Icograda Congress Report: Design School, Cuban Style

All this week, CR’s Mark Sinclair will be blogging from the Icograda World Design Congress in Havana. In this first post, he attends an open day at the city’s Instituto Superior de Deseno Industrial, where (above) delegates were greeted by the students
El Instituto Superior de Deseno Industrial is Cuba’s one and only design school. Based in Havana, the ISDI is in the central part of the city, west of Habana Vieja, the old town, where most foreign visitors to the Cuban capital spend their time and tourist’s pesos.

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All this week, CR’s Mark Sinclair will be blogging from the Icograda World Design Congress in Havana. In this first post, he attends an open day at the city’s Instituto Superior de Deseno Industrial, where (above) delegates were greeted by the students

El Instituto Superior de Deseno Industrial is Cuba’s one and only design school. Based in Havana, the ISDI is in the central part of the city, west of Habana Vieja, the old town, where most foreign visitors to the Cuban capital spend their time and tourist’s pesos.

Away from the more densely packed (and crumbling) buildings of the Vieja area, the Higher Institute of Industrial Design is housed in a grand colonial structure where, since 1984, Cuban art students have been taught graphic design, illustration, fashion design, animation and industrial design. It’s a prestigious (if not to say expensive) institution to attend; attracting students from all over the country’s provinces. It’s also where a fair amount of Cuba’s commercial identity and logo design output is actually created.

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Various film posters designed by the school’s students

During a personal tour of the institution from one of its young graphic design tutors (part of an open-day coinciding with Icograda’s world design congress, currently taking place in the city) it’s also clear that the work on show could rival that of any graduate exhibition in the UK.

But standards to gain entrance are high. As part of an aptitude test, students must pass rudimentary design examinations – such as producing geometric studies of objects from memory. If an applicant is successful, then the new student will start to work in drawing and typography classes. And some of the drawing and lettering work on show at the open day was exemplarary – with dynamic Op-Art-like designs jumping off the walls in black ink, all done by hand.

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Posters interpreting some of the work of leading Cuban graphic artist Alfredo Rostgaard.

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More student posters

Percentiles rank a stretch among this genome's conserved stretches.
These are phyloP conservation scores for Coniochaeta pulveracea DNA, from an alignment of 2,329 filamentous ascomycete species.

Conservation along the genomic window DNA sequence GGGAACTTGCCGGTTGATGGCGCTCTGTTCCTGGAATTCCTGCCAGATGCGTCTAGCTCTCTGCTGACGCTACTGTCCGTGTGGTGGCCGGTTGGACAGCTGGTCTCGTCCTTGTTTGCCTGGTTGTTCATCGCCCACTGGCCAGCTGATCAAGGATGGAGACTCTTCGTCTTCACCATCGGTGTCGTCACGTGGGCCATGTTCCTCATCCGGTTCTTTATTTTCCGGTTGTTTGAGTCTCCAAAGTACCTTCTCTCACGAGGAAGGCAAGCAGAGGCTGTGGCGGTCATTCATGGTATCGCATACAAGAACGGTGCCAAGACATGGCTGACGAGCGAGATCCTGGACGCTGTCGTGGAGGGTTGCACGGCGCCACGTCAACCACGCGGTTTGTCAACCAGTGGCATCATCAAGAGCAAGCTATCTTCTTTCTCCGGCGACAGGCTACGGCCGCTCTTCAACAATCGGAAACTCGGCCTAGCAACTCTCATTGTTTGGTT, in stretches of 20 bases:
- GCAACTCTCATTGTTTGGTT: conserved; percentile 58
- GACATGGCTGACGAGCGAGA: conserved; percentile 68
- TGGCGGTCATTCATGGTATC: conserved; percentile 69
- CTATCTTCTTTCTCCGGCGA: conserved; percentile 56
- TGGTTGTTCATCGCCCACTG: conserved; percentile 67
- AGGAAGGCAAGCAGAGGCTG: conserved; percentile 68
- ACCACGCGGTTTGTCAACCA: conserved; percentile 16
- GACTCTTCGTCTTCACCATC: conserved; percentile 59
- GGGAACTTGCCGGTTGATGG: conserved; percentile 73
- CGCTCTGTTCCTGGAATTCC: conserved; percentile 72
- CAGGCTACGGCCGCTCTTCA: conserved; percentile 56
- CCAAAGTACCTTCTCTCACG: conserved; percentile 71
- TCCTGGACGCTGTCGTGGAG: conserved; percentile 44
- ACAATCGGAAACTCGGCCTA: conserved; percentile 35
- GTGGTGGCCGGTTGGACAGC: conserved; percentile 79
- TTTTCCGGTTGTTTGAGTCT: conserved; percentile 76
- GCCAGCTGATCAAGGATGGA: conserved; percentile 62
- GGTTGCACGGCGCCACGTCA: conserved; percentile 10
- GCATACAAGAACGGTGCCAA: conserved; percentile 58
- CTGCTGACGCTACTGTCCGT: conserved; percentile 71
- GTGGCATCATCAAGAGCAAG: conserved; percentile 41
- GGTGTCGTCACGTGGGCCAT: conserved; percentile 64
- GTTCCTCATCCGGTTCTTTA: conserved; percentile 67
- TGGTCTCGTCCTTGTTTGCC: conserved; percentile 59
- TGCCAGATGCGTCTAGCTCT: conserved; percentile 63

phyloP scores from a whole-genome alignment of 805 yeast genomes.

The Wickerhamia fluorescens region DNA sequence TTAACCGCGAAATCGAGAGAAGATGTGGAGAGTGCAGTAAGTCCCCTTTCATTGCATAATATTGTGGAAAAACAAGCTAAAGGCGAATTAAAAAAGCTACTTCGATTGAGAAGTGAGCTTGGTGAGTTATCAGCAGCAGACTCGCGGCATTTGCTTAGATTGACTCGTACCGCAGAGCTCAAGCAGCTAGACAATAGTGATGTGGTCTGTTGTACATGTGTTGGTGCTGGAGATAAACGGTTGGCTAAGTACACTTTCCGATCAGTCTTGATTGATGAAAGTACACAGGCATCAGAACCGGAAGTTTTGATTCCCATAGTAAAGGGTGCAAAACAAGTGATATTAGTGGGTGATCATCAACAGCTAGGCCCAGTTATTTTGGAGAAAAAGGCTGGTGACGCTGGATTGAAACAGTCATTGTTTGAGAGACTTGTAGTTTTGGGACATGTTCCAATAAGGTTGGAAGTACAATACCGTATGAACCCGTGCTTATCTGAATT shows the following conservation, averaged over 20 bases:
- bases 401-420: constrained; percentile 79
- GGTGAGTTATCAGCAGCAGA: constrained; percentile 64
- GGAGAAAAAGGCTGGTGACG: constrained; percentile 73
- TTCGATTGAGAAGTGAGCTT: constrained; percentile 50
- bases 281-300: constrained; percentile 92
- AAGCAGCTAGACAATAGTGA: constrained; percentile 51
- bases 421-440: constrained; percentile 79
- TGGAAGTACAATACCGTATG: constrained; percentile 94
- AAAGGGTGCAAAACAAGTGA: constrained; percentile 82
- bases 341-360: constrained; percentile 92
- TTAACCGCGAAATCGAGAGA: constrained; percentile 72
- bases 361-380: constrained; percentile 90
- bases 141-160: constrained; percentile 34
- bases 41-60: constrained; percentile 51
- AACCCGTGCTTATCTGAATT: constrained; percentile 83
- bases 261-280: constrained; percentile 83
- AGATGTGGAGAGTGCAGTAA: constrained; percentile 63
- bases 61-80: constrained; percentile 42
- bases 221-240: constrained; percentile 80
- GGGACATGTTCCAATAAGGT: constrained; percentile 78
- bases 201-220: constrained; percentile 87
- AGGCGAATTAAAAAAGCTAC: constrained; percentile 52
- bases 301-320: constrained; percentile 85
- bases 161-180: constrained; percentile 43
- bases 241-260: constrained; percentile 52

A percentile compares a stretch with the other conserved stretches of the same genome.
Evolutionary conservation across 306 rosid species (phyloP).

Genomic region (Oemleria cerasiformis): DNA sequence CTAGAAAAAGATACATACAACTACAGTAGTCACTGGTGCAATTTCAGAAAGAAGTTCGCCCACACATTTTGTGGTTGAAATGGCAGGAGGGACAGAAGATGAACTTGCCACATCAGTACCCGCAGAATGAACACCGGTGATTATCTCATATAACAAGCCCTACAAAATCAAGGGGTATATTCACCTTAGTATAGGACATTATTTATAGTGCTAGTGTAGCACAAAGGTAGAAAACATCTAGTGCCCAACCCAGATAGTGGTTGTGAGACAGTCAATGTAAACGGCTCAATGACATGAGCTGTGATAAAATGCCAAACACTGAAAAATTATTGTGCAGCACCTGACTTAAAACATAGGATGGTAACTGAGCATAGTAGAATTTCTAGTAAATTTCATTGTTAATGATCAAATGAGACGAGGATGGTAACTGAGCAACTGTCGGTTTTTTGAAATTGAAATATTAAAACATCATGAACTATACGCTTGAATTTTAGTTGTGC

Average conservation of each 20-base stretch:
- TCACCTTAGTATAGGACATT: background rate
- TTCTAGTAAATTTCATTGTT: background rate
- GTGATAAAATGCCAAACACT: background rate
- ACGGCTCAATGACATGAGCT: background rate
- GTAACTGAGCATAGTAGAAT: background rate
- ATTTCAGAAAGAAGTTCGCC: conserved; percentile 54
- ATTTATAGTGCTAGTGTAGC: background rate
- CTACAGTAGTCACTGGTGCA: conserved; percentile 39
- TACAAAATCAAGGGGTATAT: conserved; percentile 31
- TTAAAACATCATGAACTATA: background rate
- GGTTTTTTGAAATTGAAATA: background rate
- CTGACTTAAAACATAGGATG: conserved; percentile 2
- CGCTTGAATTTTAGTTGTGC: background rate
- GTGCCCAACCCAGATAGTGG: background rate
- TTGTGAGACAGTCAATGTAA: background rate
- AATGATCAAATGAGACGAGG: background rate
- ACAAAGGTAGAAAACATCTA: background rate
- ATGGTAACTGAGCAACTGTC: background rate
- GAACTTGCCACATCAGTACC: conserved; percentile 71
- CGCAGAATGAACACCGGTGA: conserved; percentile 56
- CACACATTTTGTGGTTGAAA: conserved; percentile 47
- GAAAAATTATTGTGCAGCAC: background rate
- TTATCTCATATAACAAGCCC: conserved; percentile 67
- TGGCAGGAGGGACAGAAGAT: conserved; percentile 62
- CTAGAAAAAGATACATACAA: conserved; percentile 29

There are, as befits Cuba’s vibrant tradition, a whole range of film posters on show here, as created by the students. Indicative of the country’s abhorrence of waste (more a necessity than an environmental concern) one of the ideas discussed on the tour is a book project where a range of “classics” from the Western canon (Joyce, Twain etc) were reprinted on newsprint, and then sold at 20 pesos each. Even some of the 3D prototype shapes on display were made from disgarded materials.   

While much of the student work on show is accomplished by anyone’s standards, particularly compared to their fellow students in the UK, the difference is (and, of course, it’s one among a world of other differences between the two countries) that, of the array of identity and logo work that adorns one wall here (there must be over 30 or 40 projects), all of it has been used, or is currently in use, by Cuban companies or institutions. Incredible, really, for a design college – but then, of course, a notion of the “real world” in Cuba is to be taken with an appreciation of the political climate. While these identities have, apparently, been designed for a range of different clients, there is in fact only the one; the Cuban government.

But since the revolution, according to the school’s dean, the ideals of 1959 have driven the teaching of design as a discipline in Cuba. While the ISDI found a suitable home in the mid-80s, by 1989 the school found itself affected by the collapse of the Soviet bloc and the economic crisis that followed. Ten years later, the school renewed its efforts to maintain its programme and, through the efforts of both academic staff and students, it carried on despite the poor conditions.

2005 saw significant investment from the Cuban government to finally refurbish the facilties and, by May of this year, the institution was up and running with a host of new technologies in place. In his welcoming speech to us visitors, the dean claimed that the government remains keen to foster design in Cuba. Based on what we saw at the reinvigorated school, they are succeeding.

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